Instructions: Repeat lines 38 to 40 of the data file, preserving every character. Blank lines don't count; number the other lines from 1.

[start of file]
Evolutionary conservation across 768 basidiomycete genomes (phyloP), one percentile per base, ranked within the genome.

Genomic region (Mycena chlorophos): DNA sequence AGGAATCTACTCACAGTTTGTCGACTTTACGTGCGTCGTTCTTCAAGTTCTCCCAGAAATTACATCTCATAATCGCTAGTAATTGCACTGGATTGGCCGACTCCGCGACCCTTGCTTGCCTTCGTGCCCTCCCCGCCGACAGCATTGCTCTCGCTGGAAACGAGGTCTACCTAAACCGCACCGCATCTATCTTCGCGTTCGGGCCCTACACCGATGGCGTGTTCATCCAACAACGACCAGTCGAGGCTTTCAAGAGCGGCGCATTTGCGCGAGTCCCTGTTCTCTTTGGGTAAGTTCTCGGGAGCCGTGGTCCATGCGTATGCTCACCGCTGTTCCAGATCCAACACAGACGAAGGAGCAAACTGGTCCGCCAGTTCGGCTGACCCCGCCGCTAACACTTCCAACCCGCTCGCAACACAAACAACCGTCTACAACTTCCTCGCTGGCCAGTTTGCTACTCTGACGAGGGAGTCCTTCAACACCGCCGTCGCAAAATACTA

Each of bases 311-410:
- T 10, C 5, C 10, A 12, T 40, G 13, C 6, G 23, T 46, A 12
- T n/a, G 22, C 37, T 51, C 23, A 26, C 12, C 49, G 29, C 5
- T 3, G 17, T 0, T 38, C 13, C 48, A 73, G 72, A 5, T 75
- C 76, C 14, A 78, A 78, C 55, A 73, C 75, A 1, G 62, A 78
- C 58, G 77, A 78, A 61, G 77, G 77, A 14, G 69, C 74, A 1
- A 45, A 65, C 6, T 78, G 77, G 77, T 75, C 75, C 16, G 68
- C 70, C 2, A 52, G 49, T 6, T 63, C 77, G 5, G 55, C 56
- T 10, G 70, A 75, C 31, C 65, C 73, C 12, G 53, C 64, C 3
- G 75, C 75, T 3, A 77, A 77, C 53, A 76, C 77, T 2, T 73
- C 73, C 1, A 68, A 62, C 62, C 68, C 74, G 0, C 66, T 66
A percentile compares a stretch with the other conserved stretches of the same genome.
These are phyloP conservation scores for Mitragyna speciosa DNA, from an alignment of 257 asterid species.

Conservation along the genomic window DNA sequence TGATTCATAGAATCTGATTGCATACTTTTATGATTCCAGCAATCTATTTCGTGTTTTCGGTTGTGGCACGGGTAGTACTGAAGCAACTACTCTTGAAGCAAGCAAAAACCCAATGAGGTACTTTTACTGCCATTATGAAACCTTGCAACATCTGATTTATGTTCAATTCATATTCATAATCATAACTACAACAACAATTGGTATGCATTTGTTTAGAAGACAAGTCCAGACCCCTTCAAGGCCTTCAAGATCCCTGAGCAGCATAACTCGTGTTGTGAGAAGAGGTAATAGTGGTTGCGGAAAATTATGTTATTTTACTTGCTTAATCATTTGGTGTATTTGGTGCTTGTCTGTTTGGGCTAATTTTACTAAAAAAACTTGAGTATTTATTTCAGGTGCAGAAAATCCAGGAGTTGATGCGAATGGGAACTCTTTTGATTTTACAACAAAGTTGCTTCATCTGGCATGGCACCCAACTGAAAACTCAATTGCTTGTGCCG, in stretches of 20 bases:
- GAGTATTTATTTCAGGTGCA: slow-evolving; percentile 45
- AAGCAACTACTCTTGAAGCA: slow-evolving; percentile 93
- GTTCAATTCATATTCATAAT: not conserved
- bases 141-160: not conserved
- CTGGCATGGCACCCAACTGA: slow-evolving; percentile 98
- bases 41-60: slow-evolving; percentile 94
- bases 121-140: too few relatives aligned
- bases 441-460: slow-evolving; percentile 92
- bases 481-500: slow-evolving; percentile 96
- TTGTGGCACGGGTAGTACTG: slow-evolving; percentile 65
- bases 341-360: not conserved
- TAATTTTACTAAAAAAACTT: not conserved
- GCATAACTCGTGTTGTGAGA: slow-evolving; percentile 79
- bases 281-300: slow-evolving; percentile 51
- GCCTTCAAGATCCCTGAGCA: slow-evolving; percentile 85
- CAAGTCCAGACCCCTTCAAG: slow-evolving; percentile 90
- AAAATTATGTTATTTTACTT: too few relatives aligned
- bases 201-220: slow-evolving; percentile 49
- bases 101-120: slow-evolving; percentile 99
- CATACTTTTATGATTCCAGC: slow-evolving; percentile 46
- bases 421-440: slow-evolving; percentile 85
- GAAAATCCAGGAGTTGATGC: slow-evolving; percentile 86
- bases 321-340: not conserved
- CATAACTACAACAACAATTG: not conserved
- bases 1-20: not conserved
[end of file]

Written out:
- GAAAATCCAGGAGTTGATGC: slow-evolving; percentile 86
- bases 321-340: not conserved
- CATAACTACAACAACAATTG: not conserved